Another Shortened ACL Repair Recovery Time

shortened acl repair recovery time

Given the nature of the surgery, is a shortened ACL repair recovery time possible?

First somebody surgically removes the torn ACL and then drills holes in the bone to anchor a replacement ACL (so there is really no repair). You then spend about a month on crutches and then begin a long and protracted rehab program. Is there a better way? How about using stem cells to repair the ACL that’s already in there rather than tearing it out? I’ve blogged before showing that we can inject stem cells using the RegenexxACL procedure under exacting fluoroscopic guidance. I’ve showed many ACL knee ligaments that have much better appearance on post injection MRIs and on exam these knees go from unstable to more stable. This most recent example above is a physician who was treated by Dr. Schultz with the Regenexx-ACL procedure. He had no surgery and he had no ACL recovery time, he just got an injection and continued with his usual activities. The before picture above shows a very tattered and exploded appearing ACL (inside the yellow dashed lines). Now compare that appearance to the after images in August of this year. This ACL now looks like a tight rope which is denser (darker) or more like a normal ACL.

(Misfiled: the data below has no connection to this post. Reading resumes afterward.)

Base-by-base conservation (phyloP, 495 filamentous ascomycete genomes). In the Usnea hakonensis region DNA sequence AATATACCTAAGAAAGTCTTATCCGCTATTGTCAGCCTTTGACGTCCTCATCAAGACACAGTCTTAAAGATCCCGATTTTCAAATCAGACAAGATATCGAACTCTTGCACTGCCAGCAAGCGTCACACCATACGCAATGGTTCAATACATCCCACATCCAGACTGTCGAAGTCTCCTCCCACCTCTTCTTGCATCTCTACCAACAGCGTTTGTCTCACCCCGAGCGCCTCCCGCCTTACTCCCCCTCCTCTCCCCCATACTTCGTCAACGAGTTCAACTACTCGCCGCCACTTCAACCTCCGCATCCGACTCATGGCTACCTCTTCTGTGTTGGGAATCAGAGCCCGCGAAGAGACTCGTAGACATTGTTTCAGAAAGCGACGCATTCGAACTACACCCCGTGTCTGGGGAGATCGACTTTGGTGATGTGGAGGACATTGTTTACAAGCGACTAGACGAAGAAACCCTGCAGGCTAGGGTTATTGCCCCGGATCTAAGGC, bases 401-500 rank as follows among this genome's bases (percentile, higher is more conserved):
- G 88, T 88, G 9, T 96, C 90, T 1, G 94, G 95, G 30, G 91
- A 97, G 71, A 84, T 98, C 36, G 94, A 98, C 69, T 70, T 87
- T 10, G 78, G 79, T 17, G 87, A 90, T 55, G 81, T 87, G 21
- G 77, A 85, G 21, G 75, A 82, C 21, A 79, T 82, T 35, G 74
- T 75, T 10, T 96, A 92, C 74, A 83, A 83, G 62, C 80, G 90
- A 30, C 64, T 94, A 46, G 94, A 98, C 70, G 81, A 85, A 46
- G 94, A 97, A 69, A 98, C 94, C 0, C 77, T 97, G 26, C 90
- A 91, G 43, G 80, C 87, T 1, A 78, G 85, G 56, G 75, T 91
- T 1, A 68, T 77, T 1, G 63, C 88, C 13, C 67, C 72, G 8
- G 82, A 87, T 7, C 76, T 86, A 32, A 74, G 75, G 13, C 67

We now routinely see these images showing MRI evidence of ACL repair with the Regenexx-ACL procedure. Nobody else has developed a technique to accurately place stem cells in the ACL, more of the kind of innovation you can expect from the first in the Orthopedic stem cell field.

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Chris Centeno, MD is a specialist in regenerative medicine and the new field of Interventional Orthopedics. Centeno pioneered orthopedic stem cell procedures in 2005 and is responsible for a large amount of the published research on stem cell use for orthopedic applications. View Profile

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NOTE: This blog post provides general information to help the reader better understand regenerative medicine, musculoskeletal health, and related subjects. All content provided in this blog, website, or any linked materials, including text, graphics, images, patient profiles, outcomes, and information, are not intended and should not be considered or used as a substitute for medical advice, diagnosis, or treatment. Please always consult with a professional and certified healthcare provider to discuss if a treatment is right for you.